The average percentage of essential proteins in each group is vertebrate: 37.69%, invertebrate: 39.24%, plant: 38.36%, fungi: 32.57%, protist: 44.43% and prokaryote: 20.10%. For all organisms except E. coli, the percentage of essential protein is higher than random probability. This is in agreement with the finding that essential proteins are more conserved than nonessential proteins. It is not surprise that the percentage of essential proteins in the proteins that have orthologs in E. coli is the lowest because of distant relation between yeast and E. coli. Another interesting discovery is that even if there are a small number of proteins having orthologs in protistan organisms, the ratio of essential proteins to those proteins is high. It may be the protists are old eukaryotic organisms. By contrast, although a large number of proteins have orthologs in fungal organisms which have close evolutionary distances with yeast, they generate a relatively low ratio of essential proteins. In spite of the big difference among organisms in group vertebrate, invertebrate and plant, they generate general similar percentage of essential proteins. All of these findings can provide us some helpful information about selecting appropriate reference organisms.

To check the influence of referent organisms on prediction performance, according to Taxonomy common tree, we assign orthologous scores to proteins by selecting 10, 20, 40, 60, 80, 90 organisms as reference (see 4), respectively. The prediction results are correspondingly named by ION_10, ION_20, ION_40, ION_60, ION_80 and ION_90. Table 5 shows the number of true essential proteins in top 1%, 5%, 10%, 15%, 20% and 25% of these results. Furthermore, these results are also validated by PR curve and jackknife curve, which are illustrated in Figure 9. It can be seen from Table 5 and Figure 9 that no matter how many organisms are selected as references, the prediction accuracy of ION surpasses that of both NC and PeC. In general, the more reference organisms are used, the better prediction performance of ION can be achieved. However, when selecting more than 10 organisms as references, the difference of these results is not obvious.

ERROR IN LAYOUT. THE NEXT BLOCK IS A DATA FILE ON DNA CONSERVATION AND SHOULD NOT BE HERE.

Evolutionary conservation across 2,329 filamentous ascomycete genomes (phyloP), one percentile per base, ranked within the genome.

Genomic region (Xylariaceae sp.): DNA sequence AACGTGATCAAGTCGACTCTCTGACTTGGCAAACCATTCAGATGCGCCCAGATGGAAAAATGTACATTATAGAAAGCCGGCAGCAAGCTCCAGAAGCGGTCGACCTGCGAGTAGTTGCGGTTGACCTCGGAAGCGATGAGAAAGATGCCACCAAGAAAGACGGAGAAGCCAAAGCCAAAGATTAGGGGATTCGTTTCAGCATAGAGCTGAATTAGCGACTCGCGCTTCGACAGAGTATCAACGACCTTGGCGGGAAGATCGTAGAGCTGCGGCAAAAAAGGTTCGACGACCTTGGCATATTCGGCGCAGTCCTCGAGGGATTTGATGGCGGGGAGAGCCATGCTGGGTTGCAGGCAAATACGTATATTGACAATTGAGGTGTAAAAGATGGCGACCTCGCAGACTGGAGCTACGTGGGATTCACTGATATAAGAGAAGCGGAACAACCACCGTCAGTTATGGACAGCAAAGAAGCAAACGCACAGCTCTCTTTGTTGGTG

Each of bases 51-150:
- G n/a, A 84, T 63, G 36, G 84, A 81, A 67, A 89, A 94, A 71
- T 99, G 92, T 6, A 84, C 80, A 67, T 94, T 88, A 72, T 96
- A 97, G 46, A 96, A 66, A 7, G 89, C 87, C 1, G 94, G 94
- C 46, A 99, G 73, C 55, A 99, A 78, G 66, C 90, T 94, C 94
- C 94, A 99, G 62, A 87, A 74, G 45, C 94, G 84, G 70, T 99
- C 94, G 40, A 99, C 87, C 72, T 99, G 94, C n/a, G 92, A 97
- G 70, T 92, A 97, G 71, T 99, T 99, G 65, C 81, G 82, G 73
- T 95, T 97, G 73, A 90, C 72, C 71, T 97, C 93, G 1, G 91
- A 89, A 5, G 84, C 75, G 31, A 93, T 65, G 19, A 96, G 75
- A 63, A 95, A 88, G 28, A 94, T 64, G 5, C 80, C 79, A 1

Additional file 4. Information about how to select reference organisms. This file provides the detailed information how to select the 10, 20, 40, 60, 80, 90 reference organisms, when we discuss the effect of the number of reference organisms on the performance of ION in section “Discussions on the orthologous score”. In column ION_10, ION_20, ION_40, ION_60, ION_80, ION_90, the values “1” denote the organism is one of 10, 20, 40, 60, 80, 90 reference organisms, respectively.

Format: XLS Size: 27KB Download file

This file can be viewed with: Microsoft Excel ViewerOpen Data

Table 5. Number of essential proteins identified by ION with respect to different number of reference organisms

thumbnailFigure 9. Jackknife curves and PR curves of NC, PeC and different ION results. The prediction performance of ION with respect to different number of reference organisms are validated by the jackknife method and the PR method, respectively. All of those results are also compared with both NC and PeC by using the jackknife method and the PR method.

Prediction performance of ION based on protein data from E. coli

To further evaluate the performance of ION, we perform the prediction of essential proteins in E. coli. The PPI data of E. coli is also downloaded from DIP database updated to Oct.10, 2010. There are total of 2727 proteins and 11803 interactions. The self-interactions and repeated interactions are ignored. The list of the essential proteins of E. coli comes from database DEG, which contains 296 essential genes. 291 out of 296 essential genes are mapped to 254 distinct proteins which present in the PPI data of E. coli. In our study, these 254 proteins are considered as essential proteins of E. coli while other 2473(=2727–254) proteins are nonessential proteins of E. coli. The orthologous information of E. coli proteins is retrieved from InParanoid, by checking the counts that E. coli proteins have orthologs in the 99 reference organisms. Therefore, 1422 out of 2727 proteins have orthologs in at least one of reference organisms. 216 out of 254 essential proteins are included in these 1422 proteins.

The ranking scores of E. coli proteins are calculated by using of ION (α=0.5) and the seven other existing centrality methods (DC, BC, CC, SC, EC, IC and NC), respectively. The number of essential proteins in top 1%, 5%, 10%, 15%, 20% and 25% of proteins ranked by these methods are listed in Table 6. The PR curves and jackknife curves of each method are illustrated in Figures 10 and 11. We do not compare ION with PeC because it requires gene express data of E. coli. All of these experimental result shows that the performance of ION in predicting essential proteins is better than that of the seven other existing centrality methods. Specially, as selecting top 10% and 25% ranked proteins, ION achieves 33% and 23% improvement than the average result of the seven methods, respectively.

Table 6. Number of essential proteins identified by ION and seven other existing centrality methods based on protein data fromE. coli

thumbnailFigure 10. PR curves of ION and seven other centrality methods based on protein data fromE. coli. The prediction performance of ION and seven other existing centrality methods (DC, BC, CC, SC, EC, IC and NC) based on protein data from E. coli are validated by the PR method.